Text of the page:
He showed his face and told them,

Who told you that I was here?

Then they identifying him said, ‘is it you potter?’

They seized him and took him to his hut.

They took as many pots as they wanted and put them on his head, one over the other, made him carry the pots all the way to their houses.

Like westerners say ‘bird’s brain’, in the olden days Tamils used to say ‘potter’s brain’.

Xxx Subham xxx

As the King, so are the People: Yatha Raja Thatha Praja!


Compiled  by London swaminathan
Date: 26 September 2015
Post No: 2191
Time uploaded in London :– 18-38
(Thanks  for the pictures) 

There is a proverb in Sanskrit ‘yatha raja, thatha praja’. Like the king, people are. If the king is corrupt, ministers become more corrupt and people become the most corrupt. There are two anecdotes to illustrate this proverb:

Nausherva of Persia was reputed to be a just king. Once he went on a hunting expedition. He hunted any animals in the forest and the lunch time came. Everyone was hungry. Suddenly the king and his retinue realised that they forgot to bring salt for eating the meat. When the food was cooked the king also came to know about it. He, therefore, asked one of his servants to go into the village nearby and get the salt. But he added, “Don’t forget to pay for it. Otherwise the whole village will be ruined.”

Hearing this the servant was greatly surprised. So he said, “Your Majesty, how could a pinch of salt, obtained without payment, cause the devastation of the whole village?”

Naushervan answered, “If the king, exercising his authority, plucks and eats even only one fruit from the garden of any of his subjects, then his servants, following his example, will destroy the whole garden, root and branch.”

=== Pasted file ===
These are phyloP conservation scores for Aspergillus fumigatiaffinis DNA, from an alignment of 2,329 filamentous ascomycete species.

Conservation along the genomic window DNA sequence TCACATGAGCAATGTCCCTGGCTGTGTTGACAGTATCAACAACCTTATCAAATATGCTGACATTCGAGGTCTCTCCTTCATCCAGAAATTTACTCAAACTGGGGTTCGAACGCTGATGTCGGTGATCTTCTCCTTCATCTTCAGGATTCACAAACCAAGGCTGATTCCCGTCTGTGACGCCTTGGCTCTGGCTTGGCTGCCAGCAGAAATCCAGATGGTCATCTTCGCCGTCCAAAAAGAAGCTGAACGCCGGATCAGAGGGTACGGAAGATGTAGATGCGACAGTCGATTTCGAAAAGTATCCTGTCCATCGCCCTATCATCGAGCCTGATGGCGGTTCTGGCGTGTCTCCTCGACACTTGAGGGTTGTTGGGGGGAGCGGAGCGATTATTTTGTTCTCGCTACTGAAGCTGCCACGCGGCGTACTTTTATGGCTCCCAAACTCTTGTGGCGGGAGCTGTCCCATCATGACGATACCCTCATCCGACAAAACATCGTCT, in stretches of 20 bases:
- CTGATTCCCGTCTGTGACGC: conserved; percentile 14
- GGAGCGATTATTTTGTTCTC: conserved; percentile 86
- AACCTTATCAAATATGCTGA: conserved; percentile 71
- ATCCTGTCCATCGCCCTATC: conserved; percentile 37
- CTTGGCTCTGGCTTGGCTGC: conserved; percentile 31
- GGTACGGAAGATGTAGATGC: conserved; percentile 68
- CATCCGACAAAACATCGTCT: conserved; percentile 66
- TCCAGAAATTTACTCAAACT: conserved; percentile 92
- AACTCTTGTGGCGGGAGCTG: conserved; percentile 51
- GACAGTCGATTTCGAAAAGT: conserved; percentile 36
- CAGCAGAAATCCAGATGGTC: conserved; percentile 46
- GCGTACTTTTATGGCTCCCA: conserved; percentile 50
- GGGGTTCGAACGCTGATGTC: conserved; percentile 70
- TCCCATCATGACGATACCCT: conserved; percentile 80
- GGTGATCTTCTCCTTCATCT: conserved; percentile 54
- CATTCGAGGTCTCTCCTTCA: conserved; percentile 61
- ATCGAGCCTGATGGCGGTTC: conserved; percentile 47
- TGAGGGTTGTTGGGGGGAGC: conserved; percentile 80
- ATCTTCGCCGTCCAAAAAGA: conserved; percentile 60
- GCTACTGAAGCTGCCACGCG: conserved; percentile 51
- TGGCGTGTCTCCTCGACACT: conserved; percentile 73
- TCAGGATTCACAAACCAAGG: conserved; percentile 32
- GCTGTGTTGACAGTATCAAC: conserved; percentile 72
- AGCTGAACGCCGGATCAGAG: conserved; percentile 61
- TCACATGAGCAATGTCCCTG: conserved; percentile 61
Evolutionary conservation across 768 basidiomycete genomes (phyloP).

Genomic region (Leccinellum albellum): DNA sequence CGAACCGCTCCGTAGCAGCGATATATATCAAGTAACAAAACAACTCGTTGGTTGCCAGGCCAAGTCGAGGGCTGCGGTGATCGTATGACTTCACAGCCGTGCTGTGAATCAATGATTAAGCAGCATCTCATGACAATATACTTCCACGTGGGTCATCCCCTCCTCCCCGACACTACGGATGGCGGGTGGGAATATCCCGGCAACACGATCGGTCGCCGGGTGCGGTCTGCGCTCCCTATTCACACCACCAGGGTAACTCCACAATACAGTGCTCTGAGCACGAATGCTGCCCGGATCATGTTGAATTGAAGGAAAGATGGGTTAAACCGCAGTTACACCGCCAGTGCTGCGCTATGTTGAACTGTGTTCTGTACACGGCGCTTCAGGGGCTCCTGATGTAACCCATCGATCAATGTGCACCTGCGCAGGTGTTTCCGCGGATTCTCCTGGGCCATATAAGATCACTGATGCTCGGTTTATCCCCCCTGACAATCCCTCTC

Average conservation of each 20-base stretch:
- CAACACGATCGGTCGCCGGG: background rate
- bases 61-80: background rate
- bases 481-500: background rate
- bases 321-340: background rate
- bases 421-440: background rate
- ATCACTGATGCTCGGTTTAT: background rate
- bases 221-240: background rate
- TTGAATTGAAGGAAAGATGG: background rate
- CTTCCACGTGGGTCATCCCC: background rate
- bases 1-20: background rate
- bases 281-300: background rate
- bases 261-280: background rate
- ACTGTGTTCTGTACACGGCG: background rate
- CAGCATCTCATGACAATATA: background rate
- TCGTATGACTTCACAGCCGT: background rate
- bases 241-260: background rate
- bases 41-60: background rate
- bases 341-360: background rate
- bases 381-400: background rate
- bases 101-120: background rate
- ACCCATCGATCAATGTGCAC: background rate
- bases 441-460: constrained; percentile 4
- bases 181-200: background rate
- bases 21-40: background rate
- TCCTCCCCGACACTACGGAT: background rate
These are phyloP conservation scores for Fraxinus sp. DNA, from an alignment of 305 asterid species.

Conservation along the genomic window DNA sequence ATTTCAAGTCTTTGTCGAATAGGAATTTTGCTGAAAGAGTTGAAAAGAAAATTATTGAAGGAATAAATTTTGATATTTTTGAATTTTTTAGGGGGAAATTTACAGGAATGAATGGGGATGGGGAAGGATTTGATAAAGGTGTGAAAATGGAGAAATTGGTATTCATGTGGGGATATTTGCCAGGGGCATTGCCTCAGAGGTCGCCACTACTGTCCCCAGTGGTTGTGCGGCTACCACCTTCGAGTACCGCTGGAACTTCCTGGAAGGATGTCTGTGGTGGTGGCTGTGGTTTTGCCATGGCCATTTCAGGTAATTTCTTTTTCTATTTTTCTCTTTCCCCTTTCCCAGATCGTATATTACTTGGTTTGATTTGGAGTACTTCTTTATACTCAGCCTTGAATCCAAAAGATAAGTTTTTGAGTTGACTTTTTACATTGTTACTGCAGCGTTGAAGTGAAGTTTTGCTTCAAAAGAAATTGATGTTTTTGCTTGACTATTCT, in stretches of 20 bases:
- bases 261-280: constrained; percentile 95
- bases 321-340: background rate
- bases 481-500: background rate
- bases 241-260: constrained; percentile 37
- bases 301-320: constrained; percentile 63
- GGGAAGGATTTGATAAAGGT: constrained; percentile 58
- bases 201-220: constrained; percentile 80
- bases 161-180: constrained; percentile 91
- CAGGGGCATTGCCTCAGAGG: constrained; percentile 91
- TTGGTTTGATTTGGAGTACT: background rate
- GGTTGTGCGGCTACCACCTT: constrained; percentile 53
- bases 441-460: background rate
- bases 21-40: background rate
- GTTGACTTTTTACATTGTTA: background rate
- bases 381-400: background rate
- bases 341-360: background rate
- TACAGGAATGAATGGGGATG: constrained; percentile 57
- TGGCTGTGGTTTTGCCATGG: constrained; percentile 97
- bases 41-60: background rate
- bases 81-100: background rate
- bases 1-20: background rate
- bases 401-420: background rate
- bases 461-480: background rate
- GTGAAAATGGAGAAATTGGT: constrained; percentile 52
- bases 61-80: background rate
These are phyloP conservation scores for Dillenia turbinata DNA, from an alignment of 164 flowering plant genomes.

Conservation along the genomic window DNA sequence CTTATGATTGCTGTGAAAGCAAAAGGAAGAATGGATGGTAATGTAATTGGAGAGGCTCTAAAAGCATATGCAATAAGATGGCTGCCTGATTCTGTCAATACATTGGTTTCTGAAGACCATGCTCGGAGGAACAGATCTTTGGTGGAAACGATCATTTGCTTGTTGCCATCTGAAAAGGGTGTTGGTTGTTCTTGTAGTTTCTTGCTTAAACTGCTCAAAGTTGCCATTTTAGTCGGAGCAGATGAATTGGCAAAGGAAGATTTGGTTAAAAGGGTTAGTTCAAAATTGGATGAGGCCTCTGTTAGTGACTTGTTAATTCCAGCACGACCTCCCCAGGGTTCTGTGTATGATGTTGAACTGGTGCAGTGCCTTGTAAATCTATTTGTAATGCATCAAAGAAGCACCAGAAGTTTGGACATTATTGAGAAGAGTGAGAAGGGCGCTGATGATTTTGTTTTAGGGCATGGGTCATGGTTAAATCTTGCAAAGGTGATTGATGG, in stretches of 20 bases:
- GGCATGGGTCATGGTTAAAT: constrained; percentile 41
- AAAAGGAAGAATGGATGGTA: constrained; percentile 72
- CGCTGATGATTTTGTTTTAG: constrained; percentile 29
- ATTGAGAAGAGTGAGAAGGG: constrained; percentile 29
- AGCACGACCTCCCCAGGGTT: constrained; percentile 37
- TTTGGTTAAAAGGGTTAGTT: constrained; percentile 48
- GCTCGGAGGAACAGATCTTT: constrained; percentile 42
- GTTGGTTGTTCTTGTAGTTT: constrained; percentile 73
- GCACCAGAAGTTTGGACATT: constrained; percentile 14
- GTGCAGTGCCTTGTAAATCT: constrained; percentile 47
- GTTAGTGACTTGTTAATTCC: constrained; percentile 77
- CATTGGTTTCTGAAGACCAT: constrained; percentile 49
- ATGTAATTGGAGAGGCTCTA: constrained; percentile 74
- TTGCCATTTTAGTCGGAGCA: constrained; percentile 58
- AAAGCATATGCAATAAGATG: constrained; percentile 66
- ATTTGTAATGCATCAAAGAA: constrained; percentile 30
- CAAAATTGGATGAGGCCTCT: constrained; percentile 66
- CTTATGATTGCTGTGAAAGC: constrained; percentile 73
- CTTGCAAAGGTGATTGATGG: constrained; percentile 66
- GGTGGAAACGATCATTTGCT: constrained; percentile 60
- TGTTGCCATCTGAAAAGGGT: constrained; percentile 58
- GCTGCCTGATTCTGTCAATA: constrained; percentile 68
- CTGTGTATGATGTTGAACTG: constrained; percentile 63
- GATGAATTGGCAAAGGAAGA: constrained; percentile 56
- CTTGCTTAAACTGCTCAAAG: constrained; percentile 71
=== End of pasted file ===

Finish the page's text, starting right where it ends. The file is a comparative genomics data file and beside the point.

Following  story proved this correct:

A revenue officer was camping near a village for collection of tax. He called his servant and told him, “My wife and children like fresh rice. So go to the fields and pluck some and bring here. Make sure no one sees you.” So the servant went during night time and entered a field illegally and plucked some paddy and brought it to the officer. Other servants came to know about it from the man who went into the field.

Taking the hint from the officer servants started collecting rice from each and every field. When the officer went for tax collection, the harvest shown on records were lower than the usual quantity. Then he started questioning his servants. What happened? Why the harvest is very much lower this season? Who was stealing the crops?

The servant who went into the field for the first time answered, “Sir, it is the secret permission you gave me the other day. I took some rice for my family. My colleagues also took some rice for their families. That is all.”

The officer said nothing. He was like a thief stung by a scorpion. He can’t cry aloud.

“Yatha raja ,thatha praja”. If the officers are themselves corrupt, they have no moral authority to question anyone! Even if he says something, it would not have any effect. All will laugh at him, behind his back.